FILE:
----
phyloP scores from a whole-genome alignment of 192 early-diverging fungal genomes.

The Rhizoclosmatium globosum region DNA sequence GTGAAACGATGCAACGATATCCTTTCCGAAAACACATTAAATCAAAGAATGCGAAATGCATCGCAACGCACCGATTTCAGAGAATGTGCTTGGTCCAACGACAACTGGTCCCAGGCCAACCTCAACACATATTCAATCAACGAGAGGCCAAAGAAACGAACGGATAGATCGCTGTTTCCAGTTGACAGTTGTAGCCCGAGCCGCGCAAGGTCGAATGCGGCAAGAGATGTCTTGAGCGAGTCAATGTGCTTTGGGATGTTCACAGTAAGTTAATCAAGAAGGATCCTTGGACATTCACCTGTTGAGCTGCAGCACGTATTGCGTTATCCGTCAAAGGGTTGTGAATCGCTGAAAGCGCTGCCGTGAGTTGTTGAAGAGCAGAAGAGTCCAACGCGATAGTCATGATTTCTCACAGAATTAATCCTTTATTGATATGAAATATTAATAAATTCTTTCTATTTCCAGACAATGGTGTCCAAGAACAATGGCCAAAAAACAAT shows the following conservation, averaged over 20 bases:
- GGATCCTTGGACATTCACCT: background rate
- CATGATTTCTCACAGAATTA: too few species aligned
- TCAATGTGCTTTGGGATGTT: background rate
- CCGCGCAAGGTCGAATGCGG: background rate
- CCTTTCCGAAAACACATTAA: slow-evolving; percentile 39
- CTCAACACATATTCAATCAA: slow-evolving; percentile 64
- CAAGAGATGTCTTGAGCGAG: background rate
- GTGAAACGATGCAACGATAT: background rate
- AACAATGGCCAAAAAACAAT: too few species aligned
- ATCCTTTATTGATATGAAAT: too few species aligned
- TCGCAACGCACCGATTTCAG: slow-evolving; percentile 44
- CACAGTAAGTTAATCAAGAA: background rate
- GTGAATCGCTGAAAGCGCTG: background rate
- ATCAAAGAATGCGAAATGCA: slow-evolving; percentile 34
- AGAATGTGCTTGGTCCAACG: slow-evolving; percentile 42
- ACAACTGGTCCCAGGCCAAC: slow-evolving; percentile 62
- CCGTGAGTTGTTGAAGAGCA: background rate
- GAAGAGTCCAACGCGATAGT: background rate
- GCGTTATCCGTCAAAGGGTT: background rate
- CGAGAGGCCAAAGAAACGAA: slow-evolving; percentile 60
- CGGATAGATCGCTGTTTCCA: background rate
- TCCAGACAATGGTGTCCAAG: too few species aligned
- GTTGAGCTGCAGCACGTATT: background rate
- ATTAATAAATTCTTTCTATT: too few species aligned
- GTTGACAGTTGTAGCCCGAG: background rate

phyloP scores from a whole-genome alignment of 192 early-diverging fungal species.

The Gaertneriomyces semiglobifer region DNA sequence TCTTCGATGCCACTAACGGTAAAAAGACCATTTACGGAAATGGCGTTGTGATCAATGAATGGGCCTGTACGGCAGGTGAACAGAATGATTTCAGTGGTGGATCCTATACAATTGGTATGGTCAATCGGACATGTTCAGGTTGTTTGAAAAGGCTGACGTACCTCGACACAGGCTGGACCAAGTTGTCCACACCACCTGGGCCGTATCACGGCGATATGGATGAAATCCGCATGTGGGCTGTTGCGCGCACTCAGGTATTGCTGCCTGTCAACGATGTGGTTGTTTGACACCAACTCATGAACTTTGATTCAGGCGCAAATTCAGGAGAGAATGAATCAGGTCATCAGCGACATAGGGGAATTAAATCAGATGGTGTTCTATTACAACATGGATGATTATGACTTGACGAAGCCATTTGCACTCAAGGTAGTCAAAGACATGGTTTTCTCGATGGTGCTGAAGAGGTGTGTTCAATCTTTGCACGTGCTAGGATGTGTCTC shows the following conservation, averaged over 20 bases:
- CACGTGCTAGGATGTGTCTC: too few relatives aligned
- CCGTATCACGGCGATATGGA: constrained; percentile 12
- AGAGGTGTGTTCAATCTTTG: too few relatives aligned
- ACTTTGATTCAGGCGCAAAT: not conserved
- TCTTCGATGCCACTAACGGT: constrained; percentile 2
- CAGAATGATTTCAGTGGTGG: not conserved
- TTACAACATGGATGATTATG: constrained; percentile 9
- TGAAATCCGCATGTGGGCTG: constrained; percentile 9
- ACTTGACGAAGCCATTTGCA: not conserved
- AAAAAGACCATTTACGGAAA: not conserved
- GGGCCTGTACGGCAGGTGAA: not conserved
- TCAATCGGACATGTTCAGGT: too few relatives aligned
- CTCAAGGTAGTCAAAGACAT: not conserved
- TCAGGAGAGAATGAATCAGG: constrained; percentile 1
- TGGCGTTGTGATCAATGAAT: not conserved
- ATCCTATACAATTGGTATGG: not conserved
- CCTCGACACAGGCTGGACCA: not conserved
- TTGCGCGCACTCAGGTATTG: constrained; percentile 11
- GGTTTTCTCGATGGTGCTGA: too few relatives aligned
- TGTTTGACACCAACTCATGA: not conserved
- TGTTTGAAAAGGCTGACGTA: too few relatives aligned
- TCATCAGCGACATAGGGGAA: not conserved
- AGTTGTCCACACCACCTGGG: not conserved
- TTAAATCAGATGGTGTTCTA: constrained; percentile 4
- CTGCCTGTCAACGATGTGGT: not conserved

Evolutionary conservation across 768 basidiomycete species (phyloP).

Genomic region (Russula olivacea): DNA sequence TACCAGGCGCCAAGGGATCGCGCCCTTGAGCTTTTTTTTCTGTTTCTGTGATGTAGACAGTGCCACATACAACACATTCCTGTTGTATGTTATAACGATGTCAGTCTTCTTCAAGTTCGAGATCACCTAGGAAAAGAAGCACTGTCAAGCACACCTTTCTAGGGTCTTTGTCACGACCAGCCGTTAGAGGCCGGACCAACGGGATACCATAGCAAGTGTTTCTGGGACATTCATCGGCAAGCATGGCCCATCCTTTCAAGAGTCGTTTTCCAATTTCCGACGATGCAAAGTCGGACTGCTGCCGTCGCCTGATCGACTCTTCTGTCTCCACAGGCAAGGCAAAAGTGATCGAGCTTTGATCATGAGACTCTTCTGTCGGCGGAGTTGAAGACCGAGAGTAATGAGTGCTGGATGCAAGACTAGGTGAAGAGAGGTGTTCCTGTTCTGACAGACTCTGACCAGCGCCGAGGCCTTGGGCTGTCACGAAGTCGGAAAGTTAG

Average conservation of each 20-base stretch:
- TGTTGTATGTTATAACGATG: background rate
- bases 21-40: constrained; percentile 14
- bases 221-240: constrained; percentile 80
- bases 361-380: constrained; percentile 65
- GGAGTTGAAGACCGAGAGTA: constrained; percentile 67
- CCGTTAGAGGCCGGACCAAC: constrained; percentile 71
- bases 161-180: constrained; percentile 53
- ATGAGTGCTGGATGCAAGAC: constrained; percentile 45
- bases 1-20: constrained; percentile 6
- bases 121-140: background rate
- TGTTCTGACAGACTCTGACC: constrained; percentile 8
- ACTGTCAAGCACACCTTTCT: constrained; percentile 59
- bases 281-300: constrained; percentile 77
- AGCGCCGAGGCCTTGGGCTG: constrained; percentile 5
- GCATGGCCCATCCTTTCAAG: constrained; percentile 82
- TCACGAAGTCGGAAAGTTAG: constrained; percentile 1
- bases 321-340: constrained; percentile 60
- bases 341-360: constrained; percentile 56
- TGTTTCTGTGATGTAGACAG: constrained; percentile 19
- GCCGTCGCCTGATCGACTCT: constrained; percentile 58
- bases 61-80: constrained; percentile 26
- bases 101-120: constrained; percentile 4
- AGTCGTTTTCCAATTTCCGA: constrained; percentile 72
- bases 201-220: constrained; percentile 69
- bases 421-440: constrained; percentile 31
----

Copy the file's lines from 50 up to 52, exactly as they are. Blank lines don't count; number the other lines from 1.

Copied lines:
- TGTTTGAAAAGGCTGACGTA: too few relatives aligned
- TCATCAGCGACATAGGGGAA: not conserved
- AGTTGTCCACACCACCTGGG: not conserved